Why you should use a crib sheet with portrait and fashion photography

by james from Who shot the photographer

I’m going to tell you why using a crib sheet in fashion photography will help you:

  1. Speed up the process of setting up and organising a fashion photoshoot;
  2. Eliminate the risk of having any misunderstanding about you want the photoshoot to run;
  3. Attract and impress clients, models, and creative people to work with you;
  4. Cover all of your bases when it comes potential problems before, during, and after the shoot.

Read on…


A crib sheet is a small document that clearly outlines what will happen on a shoot, what is expected from others on a shoot, and any extra critical information.

It is also an incredible way to promote yourself, and your photography business.

I’m going to go through why sending a crib sheet to anyone I work with has saved me time and effort, and enhanced how I shoot, making the whole process easier. As a bonus at the end I’ll even show you the crib sheet that I use so you can download and amend as you see fit.



A resounding yes. On more or less all shoots people have commented on the creation of the crib sheet:

“It made things really clear, which was great to see considering I’ve never shot with you before”

“I really love your professional approach, it shows you take this seriously”

“I understood how you shoot, which made me feel a lot more comfortable”

One of the biggest impressions it leaves it that you have your ducks in order. It will make you look professional, and like you really do give a damn about photography, and the people who you shoot with.



Crib sheets have everything written down so you don’t need to explain it 50 times over.

One of the best ways you can efficiently run any business is to work out what can be automated. Photography is no different.

You’ll soon realise when you do multiple photoshoots that there is a lot of information you’ll tell everyone during the shoot, if you are anything like me. This can range from:

“We should be wrapped up in around 2 hours” to “Please make sure you put your phones on silent during shooting”.

Transparency is a great way to build trust. I’m a bit more on the chatty side but I find that this not only helps relax the model, but also lightens the mood and makes everyone a little bit less nervous. As such I end up spitting out a lot of information about the way I like to do things.

Instead of having to spend another 10 minutes for each shoot explain the same information over and over again, you can rely on this nifty document to do the hard work for you! Easy huh!

Ok, so it saves you not having to repeat everything, but what other big benefits are there?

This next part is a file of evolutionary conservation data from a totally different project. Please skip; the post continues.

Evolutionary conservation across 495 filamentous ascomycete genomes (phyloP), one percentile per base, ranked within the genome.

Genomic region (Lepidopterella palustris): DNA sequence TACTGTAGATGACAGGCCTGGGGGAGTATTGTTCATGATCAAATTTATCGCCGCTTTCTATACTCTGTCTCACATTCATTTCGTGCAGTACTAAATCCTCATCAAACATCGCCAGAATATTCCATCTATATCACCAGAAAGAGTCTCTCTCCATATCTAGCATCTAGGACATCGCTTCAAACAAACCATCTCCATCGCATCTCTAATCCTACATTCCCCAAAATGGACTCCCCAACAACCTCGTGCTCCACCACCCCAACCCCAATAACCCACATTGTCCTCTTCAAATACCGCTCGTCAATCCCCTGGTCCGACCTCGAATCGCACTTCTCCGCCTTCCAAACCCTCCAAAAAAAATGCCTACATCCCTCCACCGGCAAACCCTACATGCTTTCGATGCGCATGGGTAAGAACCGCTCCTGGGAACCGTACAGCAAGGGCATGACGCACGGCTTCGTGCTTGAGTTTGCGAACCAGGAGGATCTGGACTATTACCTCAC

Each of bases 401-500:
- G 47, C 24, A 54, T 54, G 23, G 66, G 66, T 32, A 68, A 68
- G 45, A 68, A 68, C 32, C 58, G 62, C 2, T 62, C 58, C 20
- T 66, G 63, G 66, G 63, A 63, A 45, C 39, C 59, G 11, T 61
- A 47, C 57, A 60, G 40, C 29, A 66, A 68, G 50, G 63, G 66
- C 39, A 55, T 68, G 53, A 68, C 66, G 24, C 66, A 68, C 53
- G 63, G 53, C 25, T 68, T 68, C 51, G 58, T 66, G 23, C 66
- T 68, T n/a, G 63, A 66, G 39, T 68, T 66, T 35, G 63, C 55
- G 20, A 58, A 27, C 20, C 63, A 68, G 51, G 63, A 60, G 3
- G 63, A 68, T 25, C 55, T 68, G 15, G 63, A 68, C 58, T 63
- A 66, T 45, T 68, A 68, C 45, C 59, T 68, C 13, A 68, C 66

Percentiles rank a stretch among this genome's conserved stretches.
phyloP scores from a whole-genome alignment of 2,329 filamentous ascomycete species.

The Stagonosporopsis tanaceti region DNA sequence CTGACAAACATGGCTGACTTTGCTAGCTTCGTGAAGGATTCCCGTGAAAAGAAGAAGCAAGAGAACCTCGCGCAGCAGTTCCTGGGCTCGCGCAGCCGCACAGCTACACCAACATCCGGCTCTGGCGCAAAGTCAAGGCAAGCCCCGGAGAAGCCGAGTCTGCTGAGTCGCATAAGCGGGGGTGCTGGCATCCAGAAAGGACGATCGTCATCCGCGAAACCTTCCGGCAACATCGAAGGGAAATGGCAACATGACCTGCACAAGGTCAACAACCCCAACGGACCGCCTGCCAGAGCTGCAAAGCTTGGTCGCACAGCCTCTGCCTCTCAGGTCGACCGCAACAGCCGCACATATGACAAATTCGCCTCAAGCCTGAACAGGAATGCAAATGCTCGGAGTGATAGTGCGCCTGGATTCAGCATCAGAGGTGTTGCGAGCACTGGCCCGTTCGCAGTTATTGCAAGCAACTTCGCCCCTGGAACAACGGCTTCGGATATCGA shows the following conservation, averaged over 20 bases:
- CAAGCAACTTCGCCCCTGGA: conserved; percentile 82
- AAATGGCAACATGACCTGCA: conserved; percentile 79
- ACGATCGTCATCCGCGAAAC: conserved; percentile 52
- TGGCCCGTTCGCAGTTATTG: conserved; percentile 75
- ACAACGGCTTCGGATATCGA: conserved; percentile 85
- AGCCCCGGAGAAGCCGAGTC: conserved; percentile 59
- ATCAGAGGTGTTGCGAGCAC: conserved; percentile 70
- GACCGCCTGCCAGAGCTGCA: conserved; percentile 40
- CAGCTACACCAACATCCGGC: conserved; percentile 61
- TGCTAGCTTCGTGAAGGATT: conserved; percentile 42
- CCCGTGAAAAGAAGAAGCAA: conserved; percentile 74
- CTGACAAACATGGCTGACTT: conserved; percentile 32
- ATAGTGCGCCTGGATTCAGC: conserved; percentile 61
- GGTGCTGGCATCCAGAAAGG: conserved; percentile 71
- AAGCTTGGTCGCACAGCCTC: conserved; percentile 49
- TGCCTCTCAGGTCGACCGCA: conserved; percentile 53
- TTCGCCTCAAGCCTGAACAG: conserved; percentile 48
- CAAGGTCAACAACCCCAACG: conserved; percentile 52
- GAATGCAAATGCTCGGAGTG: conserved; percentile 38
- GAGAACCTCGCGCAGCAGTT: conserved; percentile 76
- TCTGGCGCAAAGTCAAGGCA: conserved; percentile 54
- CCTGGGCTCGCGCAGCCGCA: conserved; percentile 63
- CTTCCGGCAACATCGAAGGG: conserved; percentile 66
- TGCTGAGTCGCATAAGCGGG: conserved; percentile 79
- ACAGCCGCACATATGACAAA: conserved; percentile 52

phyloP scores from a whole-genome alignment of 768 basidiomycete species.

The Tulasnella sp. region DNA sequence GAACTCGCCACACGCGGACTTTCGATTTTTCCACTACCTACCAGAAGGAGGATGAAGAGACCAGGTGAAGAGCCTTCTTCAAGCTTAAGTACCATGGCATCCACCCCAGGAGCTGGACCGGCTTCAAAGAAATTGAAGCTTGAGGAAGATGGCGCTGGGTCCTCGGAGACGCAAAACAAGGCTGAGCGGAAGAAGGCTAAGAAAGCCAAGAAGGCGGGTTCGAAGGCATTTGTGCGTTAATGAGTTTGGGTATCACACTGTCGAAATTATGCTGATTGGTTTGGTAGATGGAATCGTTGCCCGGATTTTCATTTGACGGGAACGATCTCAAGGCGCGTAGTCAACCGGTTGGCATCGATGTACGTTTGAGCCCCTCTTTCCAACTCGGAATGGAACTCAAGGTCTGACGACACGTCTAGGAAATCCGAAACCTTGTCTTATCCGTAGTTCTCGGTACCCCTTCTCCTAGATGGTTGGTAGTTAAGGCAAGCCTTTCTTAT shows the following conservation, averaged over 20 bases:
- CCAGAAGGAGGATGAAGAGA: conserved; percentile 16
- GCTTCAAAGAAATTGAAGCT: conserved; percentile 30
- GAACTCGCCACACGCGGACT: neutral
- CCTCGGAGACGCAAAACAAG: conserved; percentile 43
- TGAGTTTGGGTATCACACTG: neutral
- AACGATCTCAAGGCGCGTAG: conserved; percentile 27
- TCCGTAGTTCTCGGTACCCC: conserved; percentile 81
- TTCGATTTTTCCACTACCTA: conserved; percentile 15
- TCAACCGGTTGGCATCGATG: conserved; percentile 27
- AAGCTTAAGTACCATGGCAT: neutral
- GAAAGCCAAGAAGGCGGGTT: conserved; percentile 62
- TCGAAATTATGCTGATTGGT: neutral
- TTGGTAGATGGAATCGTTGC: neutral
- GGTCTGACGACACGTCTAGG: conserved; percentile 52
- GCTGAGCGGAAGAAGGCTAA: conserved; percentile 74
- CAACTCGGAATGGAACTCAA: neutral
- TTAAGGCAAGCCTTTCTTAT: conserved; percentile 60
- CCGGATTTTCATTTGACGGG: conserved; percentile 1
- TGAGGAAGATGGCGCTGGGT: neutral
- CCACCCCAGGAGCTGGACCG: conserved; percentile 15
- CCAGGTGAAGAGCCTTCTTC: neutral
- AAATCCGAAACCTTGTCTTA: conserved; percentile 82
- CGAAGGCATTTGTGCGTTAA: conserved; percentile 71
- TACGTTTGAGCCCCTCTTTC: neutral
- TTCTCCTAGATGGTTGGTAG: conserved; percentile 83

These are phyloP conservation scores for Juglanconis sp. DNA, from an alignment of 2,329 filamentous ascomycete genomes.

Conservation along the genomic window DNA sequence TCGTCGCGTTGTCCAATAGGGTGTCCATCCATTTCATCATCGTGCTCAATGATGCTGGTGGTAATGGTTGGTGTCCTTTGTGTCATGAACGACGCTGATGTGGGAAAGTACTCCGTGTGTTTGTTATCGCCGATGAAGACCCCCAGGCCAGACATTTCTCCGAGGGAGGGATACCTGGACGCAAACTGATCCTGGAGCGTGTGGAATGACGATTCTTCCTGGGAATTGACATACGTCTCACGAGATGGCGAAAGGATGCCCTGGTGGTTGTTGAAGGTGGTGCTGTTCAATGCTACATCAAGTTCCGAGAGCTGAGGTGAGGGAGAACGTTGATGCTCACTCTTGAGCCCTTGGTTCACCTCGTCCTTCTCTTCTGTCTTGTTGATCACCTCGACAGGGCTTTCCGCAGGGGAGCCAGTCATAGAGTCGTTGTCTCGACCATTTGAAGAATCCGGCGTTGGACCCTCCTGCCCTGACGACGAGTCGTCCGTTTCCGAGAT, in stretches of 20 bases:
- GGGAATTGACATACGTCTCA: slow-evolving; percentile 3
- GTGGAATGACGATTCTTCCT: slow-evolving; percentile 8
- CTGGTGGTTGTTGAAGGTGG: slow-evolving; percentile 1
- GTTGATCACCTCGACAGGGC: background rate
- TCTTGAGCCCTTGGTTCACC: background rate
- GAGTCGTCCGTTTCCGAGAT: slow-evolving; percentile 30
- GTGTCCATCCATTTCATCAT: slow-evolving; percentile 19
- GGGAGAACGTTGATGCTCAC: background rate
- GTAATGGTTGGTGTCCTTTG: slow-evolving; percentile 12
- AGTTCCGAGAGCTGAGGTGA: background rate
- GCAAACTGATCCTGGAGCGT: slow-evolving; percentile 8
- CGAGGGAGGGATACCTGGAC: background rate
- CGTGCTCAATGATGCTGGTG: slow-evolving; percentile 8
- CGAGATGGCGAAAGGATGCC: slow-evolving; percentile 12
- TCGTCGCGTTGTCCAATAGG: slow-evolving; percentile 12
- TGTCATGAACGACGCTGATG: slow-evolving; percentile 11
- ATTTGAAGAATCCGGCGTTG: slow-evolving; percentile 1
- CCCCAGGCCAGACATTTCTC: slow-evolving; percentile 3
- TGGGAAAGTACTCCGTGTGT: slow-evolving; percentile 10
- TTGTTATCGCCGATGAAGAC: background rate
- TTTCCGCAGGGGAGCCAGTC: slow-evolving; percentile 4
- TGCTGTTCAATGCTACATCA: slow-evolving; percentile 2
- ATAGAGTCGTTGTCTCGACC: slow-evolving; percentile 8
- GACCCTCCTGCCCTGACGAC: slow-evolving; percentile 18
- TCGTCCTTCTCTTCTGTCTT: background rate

Sending your crib sheet to potential clients and creatives is a fantastic way to showcase your portfolio and attention to detail.

People want to be sold on shooting with you, and when you send over a detailed, professionally created document, it speaks volumes over your competitors who may haphazardly explain what may happen over email or messenger, or miss out key points altogether.

I have turned ‘I’m maybe interested’ into ‘I’d love get you to do a photoshoot’ just with this prospectus.

As soon as you have someone who seems vaguely interested, offer them the crib sheet to read, and allow them some space to make their mind up. Chances are they will be impressed if you take the time and effort to create something worth reading, and really stir up that attraction to hire you.



A crib sheet will help you clearly outline how you operate photoshoots, giving clear guidelines to everyone involved.

The beauty of the crib sheet is you can organise it however you want. Want a detailed section on how you process photos? Great!

Here are some sections which I use, which you may also find useful to include:

  • Introduction about yourself;
  • What defines your shooting style?
  • What colours do you like to work with?
  • How do you decide the on location of the shoot?
  • How do you share and credit photos?
  • How do people receive photos?

Feel free to add your own and amend. You can even do a section on your favourite type of music to bring on shoot!



Transparency in the way you work, think, and operate will not only help you realise what your goals are, but will also allow people to understand you better, and the result you are trying to get.

For example one of the biggest breakthroughs I ever had was through determining a specific colour palette to use. Now this is something that applies to each and every shoot, and I specifically mention this in my crib sheet, and my reasoning for this decision.

It also gives you the chance to fully introduce yourself. Everyone has an awesome story to tell, and at the very start of the crib sheet you can put in a good blurb about yourself to give people a good idea of how you started, what your style is, and a bit more about what makes you an interesting photographer!



An important part of any shoot, in my opinion, is the comfort of the model. This is especially true for any client shoots, as they want to be reassured that this will be a fun experience for them, leaving them with great memories to take home. There is no better way to reassure someone than through assuring them that their comfort is your top priority. This may sound cheesy, but I do hope you agree with me that this is genuinely one of your biggest concerns.

Having a comfortable model will not only ensure that they stay and leave happy, but also you’ll find that photos will be much more natural and fluid, rather than someone feeling a bit awkward and uncomfortable.



The crib sheet allows you to write down your terms and conditions for the shoot. This is possibly one of the most useful purposes. Due to the nature of photoshoots, especially TFP photoshoots, there is a gigantic amount of room for miscommunication and assumptions. This can range from a MUA becoming disgruntled because they assumed that you wouldn’t watermark the photo, to a model assuming that she would be able to publish the photos without crediting the assistant on set.

The full list is attached in the crib sheet I have at the end, but here are a select few terms and conditions to give you an idea of what you can include:

  1. TFP does not mean you may request free photography to suit your needs. TFP is a reasonably exchange of services that will benefit everyone. If the proposed photo shoot is not of interest to you, please do not agree to participate as you will be unhappy in the end. If you require specific images for your portfolio, you may consider booking and paying for a shoot…